Open Thread #44

by Aaron Gertler1 min read6th Mar 201910 comments


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EA Forum posts are often hard to find through Google search

E.g., when searching on Google for "Long Term Future Fund," this result only shows up at the bottom of the second page of search results, even after many user profile pages that seem much less relevant. Maybe this something that can be fixed in some ways?

I guess the solution would be to use the forum's own search feature, but many people (including myself until just now) don't routinely use that feature and prefer using Google search.

Another example: Searching on Google for "random funding max daniel effective altruism forum" doesn't lead to this result, you have to search for "random funding max_daniel effective altruism forum" instead. I wasn't aware that Google responds to the "underline" character, and it seems strange that it's so sensitive to it.

Maybe this is all Google's mistake, but I find this a bit hard to believe.

I've also noticed this occasionally; thanks for providing a specific example I hadn't seen so far. The Forum's search feature has improved since we launched, but I also use Google sometimes, and it seems like they should be able to index us well.

The tech team will look into what's going on (especially with regard to the "underline" character response, which I agree is strange).

You might also try using Google's Search Console to better understand how Google is scraping the site and what users are searching for (if you aren't already using it).

Hmm, this is what I get when I search for "Long Term Future Fund":

The post shows up right at the top in a list of results for the EA Forum. The same happens in incognito and Firefox.

For the other one, yeah, it does seem to depend a lot on the underline, which seems weird but appears to be how Google decides to interpret that.

Is there any charity/project/company/research trying to effectively improve people's mental health by encouraging them to frequent green spaces?

Please, don't misunderstand me, I'm no green activist, but I've seen so many mentions to increasing anxiety and depression (I'm not sure if it's true), and so many diagnoses (it's the internet, the economy, the culture...), and its rebuttals ("actually, everything is getting better, according to this graph..."), and Michael Plant has written many convincing pieces about the importance and neglectedness of mental health... but almost no one mentions that we're the first (maybe the second) generation to spend most of our lives indoors. I could provide some anecdotal evidence, but I guess the link between green spaces and happiness is very plausible and generally not contested by literature.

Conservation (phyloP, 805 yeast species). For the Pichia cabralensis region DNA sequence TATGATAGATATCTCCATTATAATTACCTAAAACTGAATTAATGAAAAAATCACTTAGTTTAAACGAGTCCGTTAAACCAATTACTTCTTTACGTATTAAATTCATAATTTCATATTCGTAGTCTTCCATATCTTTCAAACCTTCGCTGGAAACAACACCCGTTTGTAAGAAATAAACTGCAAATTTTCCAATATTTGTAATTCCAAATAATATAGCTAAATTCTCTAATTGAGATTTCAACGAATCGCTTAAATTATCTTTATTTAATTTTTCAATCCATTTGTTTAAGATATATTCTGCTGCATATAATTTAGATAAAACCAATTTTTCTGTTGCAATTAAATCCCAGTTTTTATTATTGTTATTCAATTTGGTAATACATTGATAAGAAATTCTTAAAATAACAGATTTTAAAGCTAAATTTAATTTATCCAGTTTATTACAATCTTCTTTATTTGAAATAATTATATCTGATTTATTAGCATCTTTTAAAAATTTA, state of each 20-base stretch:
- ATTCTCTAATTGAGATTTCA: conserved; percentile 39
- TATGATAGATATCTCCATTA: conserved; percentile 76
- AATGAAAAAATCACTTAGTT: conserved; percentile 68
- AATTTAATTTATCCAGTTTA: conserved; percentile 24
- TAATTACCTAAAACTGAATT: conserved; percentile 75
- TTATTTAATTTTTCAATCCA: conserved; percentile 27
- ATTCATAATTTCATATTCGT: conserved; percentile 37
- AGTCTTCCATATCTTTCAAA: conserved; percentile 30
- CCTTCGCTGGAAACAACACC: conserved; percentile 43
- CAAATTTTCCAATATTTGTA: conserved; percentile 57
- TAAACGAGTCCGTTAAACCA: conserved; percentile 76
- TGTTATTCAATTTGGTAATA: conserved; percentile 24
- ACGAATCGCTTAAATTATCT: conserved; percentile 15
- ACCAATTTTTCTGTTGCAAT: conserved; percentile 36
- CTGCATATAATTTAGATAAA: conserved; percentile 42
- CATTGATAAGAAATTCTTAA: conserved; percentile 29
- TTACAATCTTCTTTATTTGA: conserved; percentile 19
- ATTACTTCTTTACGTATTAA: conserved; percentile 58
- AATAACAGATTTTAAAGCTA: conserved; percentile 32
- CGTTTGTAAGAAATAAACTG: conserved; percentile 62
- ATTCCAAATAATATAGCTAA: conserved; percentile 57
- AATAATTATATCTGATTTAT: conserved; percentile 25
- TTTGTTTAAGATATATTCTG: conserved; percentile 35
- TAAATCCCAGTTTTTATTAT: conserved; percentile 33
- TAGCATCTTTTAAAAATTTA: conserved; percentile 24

(I wouldn't say it could cure depression, but it might improve welfare. Our bodies and brains were designed by evolution to run on savannah and hunt big game... I mean, even people i know that went through stressful situations in the wild actually use to treasure these memories with joy; I mean, I know I was tired and and wet and trying not to freeze to death... but it seems like I was having fun. I don't think anyone needs to get into the middle of the jungle to get the benefits of green spaces; we should probably observe some positive effect if we could just get young people from cold climates to go to a park a little bit during winter, instead of closing themselves at home for four months)

In my experience, the "most of our lives indoors" topic comes up in conversation at least occasionally within EA, sometimes accompanied by discussion of how important it is to go outside and move around. I often tell people that I go "stir-crazy" if I don't get in a long walk at least once a day, and I've gotten zero confused reactions and quite a few "me too" reactions.

I don't think the topic gets written about very often, but these Slate Star Codex posts (1, 2) did catalyze a lot of experiments with indoor plants.

The talks from EA Global 2018 in San Francisco have been available on YouTube for a few months. They're now also available in podcast format at EARadio . (The podcast is an aggregation of publicly available talks relevant to EA. It isn't affiliated with the CEA.) The EA Global London talks will be released over the next couple of weeks.

Subscription links:

The London talks are all available on YouTube right now, though we are still in the process of releasing complete transcripts.

I sometimes think about seeking funding outside of EA to increase the amount of available EA funding.

But I never made serious work of it. I have no idea what is available, or where to look. Governments? Foundations? With which ones does an Xrisk project have a chance? What's a good strategy for applying to them?

I'd be very happy if someone dived into this.